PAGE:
Sam Dunaway | News Editor
Western Oregon offers a wide variety of majors that students can choose to pursue, but many students don’t know the full scope of degrees that are offered. This week, explore what a Bachelor of Science in biology includes and the fields of work it can lead to.
Savannah Kumar is a senior transfer student finishing her last year as a biology major with a pre-professional emphasis.
When asked why she chose this major, Kumar responded, “I chose biology, and very specifically pre-professional biology, because it gave me a really good path to go towards the career goal that I wanted, which was medicine. I want to be a doctor. So I know that the pre-professional biology program here at Western encompasses all the classes that you’re going to need in the future.”
According to Western’s website, a degree in biology aims to prepare students for professional careers in biology and science education, or in Kumar’s case, entrance into graduate schools in the health sciences.
“My next step is medical school,” Kumar said. “I’m currently applying and just exposing myself, not only to the application process, but also what it’s like to be a doctor. I spent this summer shadowing other physicians to get an idea of what my life would be like in the future … I really wanted to make sure 100 percent that that was what I wanted to do.”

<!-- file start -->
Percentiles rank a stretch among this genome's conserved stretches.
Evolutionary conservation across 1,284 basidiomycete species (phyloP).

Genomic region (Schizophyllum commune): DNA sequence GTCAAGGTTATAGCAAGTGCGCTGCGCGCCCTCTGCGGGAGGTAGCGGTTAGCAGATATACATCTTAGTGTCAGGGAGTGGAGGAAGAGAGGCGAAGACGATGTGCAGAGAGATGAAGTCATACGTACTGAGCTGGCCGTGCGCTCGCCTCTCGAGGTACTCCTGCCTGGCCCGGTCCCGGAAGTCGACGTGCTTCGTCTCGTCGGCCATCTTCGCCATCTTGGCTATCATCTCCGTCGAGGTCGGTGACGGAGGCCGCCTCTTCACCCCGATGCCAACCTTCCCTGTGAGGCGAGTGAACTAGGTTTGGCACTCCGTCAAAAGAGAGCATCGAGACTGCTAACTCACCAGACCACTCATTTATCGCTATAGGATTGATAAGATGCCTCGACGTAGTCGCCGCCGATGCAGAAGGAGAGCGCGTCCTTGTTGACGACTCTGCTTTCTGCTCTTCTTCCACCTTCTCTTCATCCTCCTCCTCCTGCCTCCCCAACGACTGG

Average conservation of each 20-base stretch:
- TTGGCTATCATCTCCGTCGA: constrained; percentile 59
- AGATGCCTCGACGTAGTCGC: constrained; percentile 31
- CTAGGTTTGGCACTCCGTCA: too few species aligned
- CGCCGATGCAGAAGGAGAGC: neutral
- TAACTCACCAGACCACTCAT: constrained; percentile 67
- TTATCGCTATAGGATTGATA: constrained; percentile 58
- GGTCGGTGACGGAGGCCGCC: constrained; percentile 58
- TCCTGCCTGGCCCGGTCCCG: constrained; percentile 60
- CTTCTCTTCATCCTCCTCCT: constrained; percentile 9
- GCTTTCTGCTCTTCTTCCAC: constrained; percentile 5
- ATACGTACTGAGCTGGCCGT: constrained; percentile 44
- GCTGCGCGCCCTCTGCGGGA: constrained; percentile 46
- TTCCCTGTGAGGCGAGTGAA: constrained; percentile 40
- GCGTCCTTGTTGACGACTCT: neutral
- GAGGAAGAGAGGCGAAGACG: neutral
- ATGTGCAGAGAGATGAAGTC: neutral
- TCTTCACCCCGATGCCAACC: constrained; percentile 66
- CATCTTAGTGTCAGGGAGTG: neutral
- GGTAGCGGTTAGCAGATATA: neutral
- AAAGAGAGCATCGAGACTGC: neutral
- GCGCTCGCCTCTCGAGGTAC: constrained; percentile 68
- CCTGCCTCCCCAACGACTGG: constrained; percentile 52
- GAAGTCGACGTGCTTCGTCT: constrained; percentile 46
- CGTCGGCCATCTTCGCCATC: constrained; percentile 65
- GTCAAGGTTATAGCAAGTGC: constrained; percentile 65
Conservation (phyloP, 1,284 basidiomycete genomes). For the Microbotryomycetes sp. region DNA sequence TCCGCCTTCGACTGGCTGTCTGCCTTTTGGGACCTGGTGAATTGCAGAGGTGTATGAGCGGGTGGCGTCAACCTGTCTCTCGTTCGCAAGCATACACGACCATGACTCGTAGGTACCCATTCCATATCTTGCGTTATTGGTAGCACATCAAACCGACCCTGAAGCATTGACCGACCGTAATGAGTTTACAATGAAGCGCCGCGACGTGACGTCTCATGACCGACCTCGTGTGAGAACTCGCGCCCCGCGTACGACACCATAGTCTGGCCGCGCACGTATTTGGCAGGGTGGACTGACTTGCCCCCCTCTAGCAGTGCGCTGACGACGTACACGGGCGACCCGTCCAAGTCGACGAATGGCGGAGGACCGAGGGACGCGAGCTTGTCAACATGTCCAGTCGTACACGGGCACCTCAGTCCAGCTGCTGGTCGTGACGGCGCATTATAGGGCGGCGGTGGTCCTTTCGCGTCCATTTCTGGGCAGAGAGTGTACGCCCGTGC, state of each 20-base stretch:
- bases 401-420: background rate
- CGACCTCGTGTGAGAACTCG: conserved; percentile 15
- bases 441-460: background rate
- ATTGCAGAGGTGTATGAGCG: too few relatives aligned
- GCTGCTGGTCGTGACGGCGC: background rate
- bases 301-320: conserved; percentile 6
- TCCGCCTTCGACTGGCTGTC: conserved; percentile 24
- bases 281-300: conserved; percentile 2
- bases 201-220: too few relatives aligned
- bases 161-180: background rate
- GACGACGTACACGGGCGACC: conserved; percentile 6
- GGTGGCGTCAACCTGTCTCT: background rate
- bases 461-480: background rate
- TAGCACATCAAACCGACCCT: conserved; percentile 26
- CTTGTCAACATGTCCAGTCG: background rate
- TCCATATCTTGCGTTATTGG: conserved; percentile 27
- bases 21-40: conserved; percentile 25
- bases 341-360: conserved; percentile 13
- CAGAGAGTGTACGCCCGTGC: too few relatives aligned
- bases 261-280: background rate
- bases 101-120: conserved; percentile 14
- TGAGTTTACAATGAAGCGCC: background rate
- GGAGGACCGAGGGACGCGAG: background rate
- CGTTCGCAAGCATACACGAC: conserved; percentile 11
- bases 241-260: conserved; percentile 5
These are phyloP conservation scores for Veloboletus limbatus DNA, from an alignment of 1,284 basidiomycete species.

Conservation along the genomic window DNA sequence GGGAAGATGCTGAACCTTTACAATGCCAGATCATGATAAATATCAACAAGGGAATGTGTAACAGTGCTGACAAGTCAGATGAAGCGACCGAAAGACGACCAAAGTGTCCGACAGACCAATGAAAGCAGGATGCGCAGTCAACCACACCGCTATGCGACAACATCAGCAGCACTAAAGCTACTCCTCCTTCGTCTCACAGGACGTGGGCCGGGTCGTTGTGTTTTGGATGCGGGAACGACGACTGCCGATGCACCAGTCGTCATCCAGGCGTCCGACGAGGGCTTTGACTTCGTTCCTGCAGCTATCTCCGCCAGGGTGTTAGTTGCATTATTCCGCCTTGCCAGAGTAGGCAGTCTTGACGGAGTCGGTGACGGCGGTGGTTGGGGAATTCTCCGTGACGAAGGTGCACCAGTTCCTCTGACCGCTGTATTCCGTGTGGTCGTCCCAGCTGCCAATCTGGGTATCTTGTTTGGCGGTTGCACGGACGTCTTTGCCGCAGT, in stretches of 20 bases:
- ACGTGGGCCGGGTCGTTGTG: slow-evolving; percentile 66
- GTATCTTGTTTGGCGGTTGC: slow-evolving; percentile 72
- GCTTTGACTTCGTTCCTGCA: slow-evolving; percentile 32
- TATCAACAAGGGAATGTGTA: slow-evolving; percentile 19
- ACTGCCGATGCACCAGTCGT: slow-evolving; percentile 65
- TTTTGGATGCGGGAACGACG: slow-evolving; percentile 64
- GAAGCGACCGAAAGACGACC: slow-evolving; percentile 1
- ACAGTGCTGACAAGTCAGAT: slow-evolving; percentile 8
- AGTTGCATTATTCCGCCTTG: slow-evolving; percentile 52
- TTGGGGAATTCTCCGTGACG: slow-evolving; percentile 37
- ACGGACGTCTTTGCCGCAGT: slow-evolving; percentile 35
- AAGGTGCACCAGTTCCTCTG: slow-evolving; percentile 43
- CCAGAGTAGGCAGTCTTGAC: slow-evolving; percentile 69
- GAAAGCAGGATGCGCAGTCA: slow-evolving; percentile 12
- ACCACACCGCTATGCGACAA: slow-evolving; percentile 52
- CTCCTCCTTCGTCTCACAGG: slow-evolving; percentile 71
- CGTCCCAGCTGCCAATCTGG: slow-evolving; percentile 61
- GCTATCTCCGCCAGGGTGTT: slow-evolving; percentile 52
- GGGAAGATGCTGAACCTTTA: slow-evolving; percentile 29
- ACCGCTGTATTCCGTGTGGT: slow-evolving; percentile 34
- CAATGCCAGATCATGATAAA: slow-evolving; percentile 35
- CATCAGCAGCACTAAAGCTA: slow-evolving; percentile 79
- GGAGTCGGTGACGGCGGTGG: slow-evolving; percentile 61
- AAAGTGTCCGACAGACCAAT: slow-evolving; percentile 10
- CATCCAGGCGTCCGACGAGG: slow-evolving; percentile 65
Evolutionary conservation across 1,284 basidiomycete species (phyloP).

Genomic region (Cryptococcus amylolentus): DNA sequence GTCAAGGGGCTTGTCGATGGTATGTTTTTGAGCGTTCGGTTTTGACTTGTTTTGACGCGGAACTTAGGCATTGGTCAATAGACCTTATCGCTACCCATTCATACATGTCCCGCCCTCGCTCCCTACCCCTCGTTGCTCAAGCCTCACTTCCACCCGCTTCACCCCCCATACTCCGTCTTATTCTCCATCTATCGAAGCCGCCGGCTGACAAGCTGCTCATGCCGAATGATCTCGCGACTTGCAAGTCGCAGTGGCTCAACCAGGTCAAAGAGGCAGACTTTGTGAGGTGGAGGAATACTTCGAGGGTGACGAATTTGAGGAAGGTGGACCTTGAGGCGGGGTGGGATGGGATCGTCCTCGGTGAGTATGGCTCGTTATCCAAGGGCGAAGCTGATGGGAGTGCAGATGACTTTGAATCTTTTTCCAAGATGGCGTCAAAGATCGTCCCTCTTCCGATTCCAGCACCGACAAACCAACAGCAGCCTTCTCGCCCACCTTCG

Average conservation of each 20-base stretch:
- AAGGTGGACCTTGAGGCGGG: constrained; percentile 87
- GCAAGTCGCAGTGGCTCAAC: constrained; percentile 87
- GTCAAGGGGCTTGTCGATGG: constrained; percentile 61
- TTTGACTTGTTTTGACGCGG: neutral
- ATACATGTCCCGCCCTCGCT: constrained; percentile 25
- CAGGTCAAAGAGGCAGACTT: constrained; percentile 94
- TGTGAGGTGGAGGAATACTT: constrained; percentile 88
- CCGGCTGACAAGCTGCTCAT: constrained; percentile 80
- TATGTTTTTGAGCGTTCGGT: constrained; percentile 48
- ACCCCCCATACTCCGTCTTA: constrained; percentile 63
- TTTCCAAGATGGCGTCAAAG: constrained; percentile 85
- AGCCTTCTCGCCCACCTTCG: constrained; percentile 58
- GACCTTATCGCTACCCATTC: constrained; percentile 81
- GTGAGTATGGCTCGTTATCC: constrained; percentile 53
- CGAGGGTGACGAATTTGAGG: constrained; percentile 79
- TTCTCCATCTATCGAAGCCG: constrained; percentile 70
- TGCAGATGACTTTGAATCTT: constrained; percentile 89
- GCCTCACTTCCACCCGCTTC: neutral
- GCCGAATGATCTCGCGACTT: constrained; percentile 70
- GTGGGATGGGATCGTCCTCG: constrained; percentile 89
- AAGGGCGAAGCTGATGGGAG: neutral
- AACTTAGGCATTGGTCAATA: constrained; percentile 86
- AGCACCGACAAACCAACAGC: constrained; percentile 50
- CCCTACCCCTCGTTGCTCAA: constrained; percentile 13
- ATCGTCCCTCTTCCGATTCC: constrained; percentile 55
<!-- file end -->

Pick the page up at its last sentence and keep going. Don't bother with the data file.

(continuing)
She added, “I think for the most part, going to Western and having the classes that I’ve had and the professors knowing that the pre-professional emphasis students are all going to go into grad schools or professional schools of some sort, they really make sure you know that it’s important to take those steps.”
Western’s biology department head Kristin Lathan-Scott explained, “we currently have nine upper-division courses with authentic research experience and 10 faculty members who have had undergraduate students on individual or group research projects … a few research projects have given students the opportunity to present at local and national research conferences. We also work with students who want to shadow a professional in the field or obtain an internship/research position off campus.”
When asked to give advice to students considering a biology degree, Kumar replied, “be ready to learn outside of what your comfort zone is. My comfort zone is absolutely medicine — the body, the anatomy and physiology — but I had to really expand my horizons. Biology also encompasses plants, and that’s not my strong suit, but you have to work at it. My advice is, because biology is all-encompassing, you’re going to learn that there are things that are not your strong suits and you will eventually learn to love them as a part of your major.”
She added, “You’re learning about the world when you’re learning about biology. And it’s eye opening in every respect.”
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